At the very outset, the picture exposes the differential treatment given to different participants of the 'movement'. It screams aloud something until now unheard in Indian politics, especially in the resistance part of it. Did one ever hear a radical leader on fast having a room of his/her own to retire to? Forget the old age satyagrahis from the freedom struggle, whose very idea of struggle was of enduring the same pain as their people. Even the relatively new leadership never compromised on their unity with the struggling masses.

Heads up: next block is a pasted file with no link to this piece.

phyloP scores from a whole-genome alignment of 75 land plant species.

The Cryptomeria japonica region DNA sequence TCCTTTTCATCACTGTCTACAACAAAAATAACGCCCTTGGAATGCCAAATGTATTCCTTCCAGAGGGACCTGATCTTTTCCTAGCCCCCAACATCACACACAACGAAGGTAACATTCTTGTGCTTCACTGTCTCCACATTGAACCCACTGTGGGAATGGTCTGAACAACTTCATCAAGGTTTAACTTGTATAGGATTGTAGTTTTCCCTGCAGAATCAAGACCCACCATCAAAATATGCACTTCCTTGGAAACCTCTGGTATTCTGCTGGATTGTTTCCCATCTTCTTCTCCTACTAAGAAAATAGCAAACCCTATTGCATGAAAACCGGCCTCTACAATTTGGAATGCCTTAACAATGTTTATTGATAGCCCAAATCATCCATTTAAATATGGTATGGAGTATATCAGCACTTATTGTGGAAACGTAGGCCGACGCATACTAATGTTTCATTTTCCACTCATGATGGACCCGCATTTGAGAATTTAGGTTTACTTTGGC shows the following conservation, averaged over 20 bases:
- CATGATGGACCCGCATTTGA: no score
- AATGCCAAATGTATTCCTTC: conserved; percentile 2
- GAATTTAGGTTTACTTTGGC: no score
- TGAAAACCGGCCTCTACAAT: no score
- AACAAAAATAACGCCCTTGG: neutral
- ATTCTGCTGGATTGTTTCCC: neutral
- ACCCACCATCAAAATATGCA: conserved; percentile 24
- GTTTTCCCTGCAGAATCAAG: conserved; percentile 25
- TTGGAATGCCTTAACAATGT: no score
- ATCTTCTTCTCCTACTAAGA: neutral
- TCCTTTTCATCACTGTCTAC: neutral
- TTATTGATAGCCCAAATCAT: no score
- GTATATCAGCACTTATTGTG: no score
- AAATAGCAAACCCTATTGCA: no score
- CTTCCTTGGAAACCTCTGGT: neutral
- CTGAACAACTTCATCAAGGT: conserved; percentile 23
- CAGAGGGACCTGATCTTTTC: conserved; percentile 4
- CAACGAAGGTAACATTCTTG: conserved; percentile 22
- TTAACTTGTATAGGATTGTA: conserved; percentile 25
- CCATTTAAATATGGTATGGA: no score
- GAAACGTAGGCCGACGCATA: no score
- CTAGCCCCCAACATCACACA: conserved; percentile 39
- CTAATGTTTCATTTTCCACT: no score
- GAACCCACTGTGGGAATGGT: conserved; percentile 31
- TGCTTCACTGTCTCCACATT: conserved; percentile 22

Did Medha Patkar ever have a room of her own during those fasts that lasted weeks on end? She did not. She slept on the same mats that her people from Narmada valley slept on. She ate the same food. She sang the same songs. Aruna Roy? Did she ever retire to a 'private' zone of comfort in the middle of an ongoing struggle? She did not. She, instead, did not appropriate even the process of decision-making and rather invited everyone in. It included people from the villages, those who hawk their material to earn a livelihood, those who sell eggs on carts and so on. And they succeeded together in winning the Right to Information that revolutionized common citizen's governance in India. Incidentally, these are the common people Anna Hazare accuses of selling themselves out for a hundred rupees and a bottle of liquor.